Well, when my readership didn't pass 1500 that day, I was actually a bit relieved. And... I'm eating crow, right now. I've thought about it, and there are so many other things I have to tend to this week, and I want to increase the quality of the art a bit from its low points of the last two weeks, and if I go on working like I did over the past two months (as well as being a complete slave-driver to the kind people who have been assisting me), I'm going to drive myself over a cliff, health-wise and financially. It would be much better to allow myself some recovery time so I don't work on my pages while tired. In short, I'm going to cut down the schedule of real updates to three a week for the next two weeks, after which there is more crossover stuff planned again. Increasing the schedule over and above five a week is out of the question under any circumstances, except people giving me lots of money.

This week, new comics will appear on Wednesday, Thursday and Friday. Next week, it'll be a more conventional Monday, Wednesday, Friday schedule, with fillers inbetween.

I will add more fillers like the ones I posted Friday and today, though. Giving cast and worldbuilding pages on the front page guarantees that they will be read, proofread and commented on, and that in turn guarantees that by the time they are moved to their final place in the Cast and World sections, they'll be worth reading, correct and exhaustive. Everybody wins!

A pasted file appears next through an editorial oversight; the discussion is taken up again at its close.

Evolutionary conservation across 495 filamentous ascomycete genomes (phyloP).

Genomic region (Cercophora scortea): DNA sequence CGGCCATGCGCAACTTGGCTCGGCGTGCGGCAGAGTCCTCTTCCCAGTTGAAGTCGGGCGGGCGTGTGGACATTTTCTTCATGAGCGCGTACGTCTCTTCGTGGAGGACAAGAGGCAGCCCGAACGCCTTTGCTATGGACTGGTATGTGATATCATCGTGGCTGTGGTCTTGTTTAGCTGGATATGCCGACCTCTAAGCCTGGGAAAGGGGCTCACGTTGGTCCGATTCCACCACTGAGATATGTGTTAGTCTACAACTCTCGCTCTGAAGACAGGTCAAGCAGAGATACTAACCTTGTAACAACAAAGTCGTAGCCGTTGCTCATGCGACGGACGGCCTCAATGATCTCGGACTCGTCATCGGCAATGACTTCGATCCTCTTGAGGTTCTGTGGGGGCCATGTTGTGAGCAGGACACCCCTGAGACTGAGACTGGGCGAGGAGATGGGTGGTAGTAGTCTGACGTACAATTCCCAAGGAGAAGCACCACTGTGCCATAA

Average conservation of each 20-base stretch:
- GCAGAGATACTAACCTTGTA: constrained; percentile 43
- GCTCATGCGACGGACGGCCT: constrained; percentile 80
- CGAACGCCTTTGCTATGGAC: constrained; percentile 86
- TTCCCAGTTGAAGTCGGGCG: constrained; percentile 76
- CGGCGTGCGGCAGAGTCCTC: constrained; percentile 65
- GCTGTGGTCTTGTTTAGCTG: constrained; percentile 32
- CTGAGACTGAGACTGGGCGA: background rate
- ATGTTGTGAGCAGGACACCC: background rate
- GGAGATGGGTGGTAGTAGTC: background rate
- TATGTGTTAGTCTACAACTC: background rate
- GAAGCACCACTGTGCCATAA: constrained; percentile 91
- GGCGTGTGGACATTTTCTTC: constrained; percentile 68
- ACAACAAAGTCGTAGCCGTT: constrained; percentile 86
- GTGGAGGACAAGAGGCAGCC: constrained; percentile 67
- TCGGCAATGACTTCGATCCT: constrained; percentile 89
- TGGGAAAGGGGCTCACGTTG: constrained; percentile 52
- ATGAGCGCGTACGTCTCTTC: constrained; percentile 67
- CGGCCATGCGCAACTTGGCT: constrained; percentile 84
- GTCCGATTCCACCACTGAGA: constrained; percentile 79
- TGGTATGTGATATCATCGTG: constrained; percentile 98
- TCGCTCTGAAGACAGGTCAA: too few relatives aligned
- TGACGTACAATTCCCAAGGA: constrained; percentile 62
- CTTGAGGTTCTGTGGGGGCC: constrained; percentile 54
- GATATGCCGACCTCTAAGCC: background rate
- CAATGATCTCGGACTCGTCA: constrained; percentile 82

Also, I'll dig up and post the final unremastered Pin Drop comics and get started on re-re-re-mastering Tips for Lazy Buggers from the old site on users.bart.nl/~samizdat, which will soon be shut down. My pledge to post 365 updates in 2007 still stands, even though we're a dozen or so behind right now.

Take Pharyngula to number one!

April 23rd, 2007 by Reinder

Sure, I'll help Pharyngula become the number one Minnesota blog, no problem. It's one of my favorite blogs, covering atheism, evolutionary biology, adorable cephalopods and lately, the thorny subject of how to talk about science (he's in favour of the revolutionary approach of letting scientists be scientists). There's the occasional bit of Internet drama, which also helps, and Professor Myers has got a good sense of humour and pulls no punches. Go read it. You will enjoy it. I ORDER you to enjoy it.

In the latest blog redesign, I ended up declaring "to hell with the blogroll day", but I still follow all the blogs that used to be on the published blogroll, and more. Never mind. I just about qualify as a Z-list blogger by default, because there aren't any more letters in the alphabet unless you start using the Scandinavian alphabet, in which case I'd be an æ-list blogger by default. And anyway, I like linking inside a post better.